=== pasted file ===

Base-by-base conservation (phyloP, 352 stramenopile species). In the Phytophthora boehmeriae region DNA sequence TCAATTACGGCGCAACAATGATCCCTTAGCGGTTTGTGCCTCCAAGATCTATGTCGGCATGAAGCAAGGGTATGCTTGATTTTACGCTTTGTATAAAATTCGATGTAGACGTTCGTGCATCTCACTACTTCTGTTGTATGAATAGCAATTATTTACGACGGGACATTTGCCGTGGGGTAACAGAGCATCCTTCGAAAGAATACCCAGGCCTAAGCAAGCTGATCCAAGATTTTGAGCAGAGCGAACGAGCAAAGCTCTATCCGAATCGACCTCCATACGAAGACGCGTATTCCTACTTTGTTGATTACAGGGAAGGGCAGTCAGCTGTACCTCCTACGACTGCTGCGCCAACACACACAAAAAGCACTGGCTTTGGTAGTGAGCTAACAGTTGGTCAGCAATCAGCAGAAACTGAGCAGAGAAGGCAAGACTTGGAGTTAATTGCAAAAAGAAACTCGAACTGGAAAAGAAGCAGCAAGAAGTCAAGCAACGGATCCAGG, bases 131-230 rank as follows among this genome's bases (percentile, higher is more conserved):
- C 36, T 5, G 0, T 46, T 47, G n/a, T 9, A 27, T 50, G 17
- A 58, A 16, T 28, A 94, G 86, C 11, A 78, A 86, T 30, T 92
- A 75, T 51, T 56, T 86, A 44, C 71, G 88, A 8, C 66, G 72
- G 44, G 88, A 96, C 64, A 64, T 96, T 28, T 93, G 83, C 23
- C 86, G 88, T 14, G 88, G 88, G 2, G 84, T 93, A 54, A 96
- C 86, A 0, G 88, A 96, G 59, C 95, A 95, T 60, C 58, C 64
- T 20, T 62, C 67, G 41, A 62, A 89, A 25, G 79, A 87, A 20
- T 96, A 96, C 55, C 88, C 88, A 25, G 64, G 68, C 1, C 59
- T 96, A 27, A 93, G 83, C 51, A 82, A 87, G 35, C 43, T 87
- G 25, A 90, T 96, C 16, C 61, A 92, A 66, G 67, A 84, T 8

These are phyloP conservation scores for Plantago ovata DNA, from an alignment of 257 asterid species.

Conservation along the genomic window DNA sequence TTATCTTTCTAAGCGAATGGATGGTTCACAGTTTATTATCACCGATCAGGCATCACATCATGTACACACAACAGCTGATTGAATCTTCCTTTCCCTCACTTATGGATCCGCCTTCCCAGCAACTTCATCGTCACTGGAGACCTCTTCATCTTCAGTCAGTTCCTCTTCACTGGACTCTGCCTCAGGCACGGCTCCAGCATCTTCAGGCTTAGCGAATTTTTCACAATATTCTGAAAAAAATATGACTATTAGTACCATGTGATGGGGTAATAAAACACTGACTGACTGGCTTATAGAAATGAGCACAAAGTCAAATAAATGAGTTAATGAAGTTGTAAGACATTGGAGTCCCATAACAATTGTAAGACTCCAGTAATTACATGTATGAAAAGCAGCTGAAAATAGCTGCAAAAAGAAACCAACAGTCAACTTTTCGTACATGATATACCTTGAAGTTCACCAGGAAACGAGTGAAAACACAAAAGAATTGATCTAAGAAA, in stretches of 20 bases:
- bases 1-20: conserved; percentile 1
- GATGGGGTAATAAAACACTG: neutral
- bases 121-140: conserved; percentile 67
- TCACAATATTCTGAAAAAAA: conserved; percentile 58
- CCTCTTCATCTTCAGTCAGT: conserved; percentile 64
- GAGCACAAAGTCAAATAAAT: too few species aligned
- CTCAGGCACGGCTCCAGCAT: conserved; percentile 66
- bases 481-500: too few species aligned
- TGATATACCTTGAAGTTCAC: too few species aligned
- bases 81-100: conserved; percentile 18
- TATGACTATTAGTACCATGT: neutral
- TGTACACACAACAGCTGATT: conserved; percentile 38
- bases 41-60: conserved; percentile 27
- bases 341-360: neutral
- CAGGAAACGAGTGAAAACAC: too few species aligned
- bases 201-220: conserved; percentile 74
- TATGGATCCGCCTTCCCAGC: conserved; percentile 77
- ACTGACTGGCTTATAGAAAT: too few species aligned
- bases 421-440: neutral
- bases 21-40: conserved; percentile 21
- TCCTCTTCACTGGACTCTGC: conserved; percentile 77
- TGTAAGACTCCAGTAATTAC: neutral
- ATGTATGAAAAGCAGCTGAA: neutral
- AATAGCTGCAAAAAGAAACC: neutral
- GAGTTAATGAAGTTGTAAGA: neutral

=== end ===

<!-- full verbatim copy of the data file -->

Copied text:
Base-by-base conservation (phyloP, 352 stramenopile species). In the Phytophthora boehmeriae region DNA sequence TCAATTACGGCGCAACAATGATCCCTTAGCGGTTTGTGCCTCCAAGATCTATGTCGGCATGAAGCAAGGGTATGCTTGATTTTACGCTTTGTATAAAATTCGATGTAGACGTTCGTGCATCTCACTACTTCTGTTGTATGAATAGCAATTATTTACGACGGGACATTTGCCGTGGGGTAACAGAGCATCCTTCGAAAGAATACCCAGGCCTAAGCAAGCTGATCCAAGATTTTGAGCAGAGCGAACGAGCAAAGCTCTATCCGAATCGACCTCCATACGAAGACGCGTATTCCTACTTTGTTGATTACAGGGAAGGGCAGTCAGCTGTACCTCCTACGACTGCTGCGCCAACACACACAAAAAGCACTGGCTTTGGTAGTGAGCTAACAGTTGGTCAGCAATCAGCAGAAACTGAGCAGAGAAGGCAAGACTTGGAGTTAATTGCAAAAAGAAACTCGAACTGGAAAAGAAGCAGCAAGAAGTCAAGCAACGGATCCAGG, bases 131-230 rank as follows among this genome's bases (percentile, higher is more conserved):
- C 36, T 5, G 0, T 46, T 47, G n/a, T 9, A 27, T 50, G 17
- A 58, A 16, T 28, A 94, G 86, C 11, A 78, A 86, T 30, T 92
- A 75, T 51, T 56, T 86, A 44, C 71, G 88, A 8, C 66, G 72
- G 44, G 88, A 96, C 64, A 64, T 96, T 28, T 93, G 83, C 23
- C 86, G 88, T 14, G 88, G 88, G 2, G 84, T 93, A 54, A 96
- C 86, A 0, G 88, A 96, G 59, C 95, A 95, T 60, C 58, C 64
- T 20, T 62, C 67, G 41, A 62, A 89, A 25, G 79, A 87, A 20
- T 96, A 96, C 55, C 88, C 88, A 25, G 64, G 68, C 1, C 59
- T 96, A 27, A 93, G 83, C 51, A 82, A 87, G 35, C 43, T 87
- G 25, A 90, T 96, C 16, C 61, A 92, A 66, G 67, A 84, T 8

These are phyloP conservation scores for Plantago ovata DNA, from an alignment of 257 asterid species.

Conservation along the genomic window DNA sequence TTATCTTTCTAAGCGAATGGATGGTTCACAGTTTATTATCACCGATCAGGCATCACATCATGTACACACAACAGCTGATTGAATCTTCCTTTCCCTCACTTATGGATCCGCCTTCCCAGCAACTTCATCGTCACTGGAGACCTCTTCATCTTCAGTCAGTTCCTCTTCACTGGACTCTGCCTCAGGCACGGCTCCAGCATCTTCAGGCTTAGCGAATTTTTCACAATATTCTGAAAAAAATATGACTATTAGTACCATGTGATGGGGTAATAAAACACTGACTGACTGGCTTATAGAAATGAGCACAAAGTCAAATAAATGAGTTAATGAAGTTGTAAGACATTGGAGTCCCATAACAATTGTAAGACTCCAGTAATTACATGTATGAAAAGCAGCTGAAAATAGCTGCAAAAAGAAACCAACAGTCAACTTTTCGTACATGATATACCTTGAAGTTCACCAGGAAACGAGTGAAAACACAAAAGAATTGATCTAAGAAA, in stretches of 20 bases:
- bases 1-20: conserved; percentile 1
- GATGGGGTAATAAAACACTG: neutral
- bases 121-140: conserved; percentile 67
- TCACAATATTCTGAAAAAAA: conserved; percentile 58
- CCTCTTCATCTTCAGTCAGT: conserved; percentile 64
- GAGCACAAAGTCAAATAAAT: too few species aligned
- CTCAGGCACGGCTCCAGCAT: conserved; percentile 66
- bases 481-500: too few species aligned
- TGATATACCTTGAAGTTCAC: too few species aligned
- bases 81-100: conserved; percentile 18
- TATGACTATTAGTACCATGT: neutral
- TGTACACACAACAGCTGATT: conserved; percentile 38
- bases 41-60: conserved; percentile 27
- bases 341-360: neutral
- CAGGAAACGAGTGAAAACAC: too few species aligned
- bases 201-220: conserved; percentile 74
- TATGGATCCGCCTTCCCAGC: conserved; percentile 77
- ACTGACTGGCTTATAGAAAT: too few species aligned
- bases 421-440: neutral
- bases 21-40: conserved; percentile 21
- TCCTCTTCACTGGACTCTGC: conserved; percentile 77
- TGTAAGACTCCAGTAATTAC: neutral
- ATGTATGAAAAGCAGCTGAA: neutral
- AATAGCTGCAAAAAGAAACC: neutral
- GAGTTAATGAAGTTGTAAGA: neutral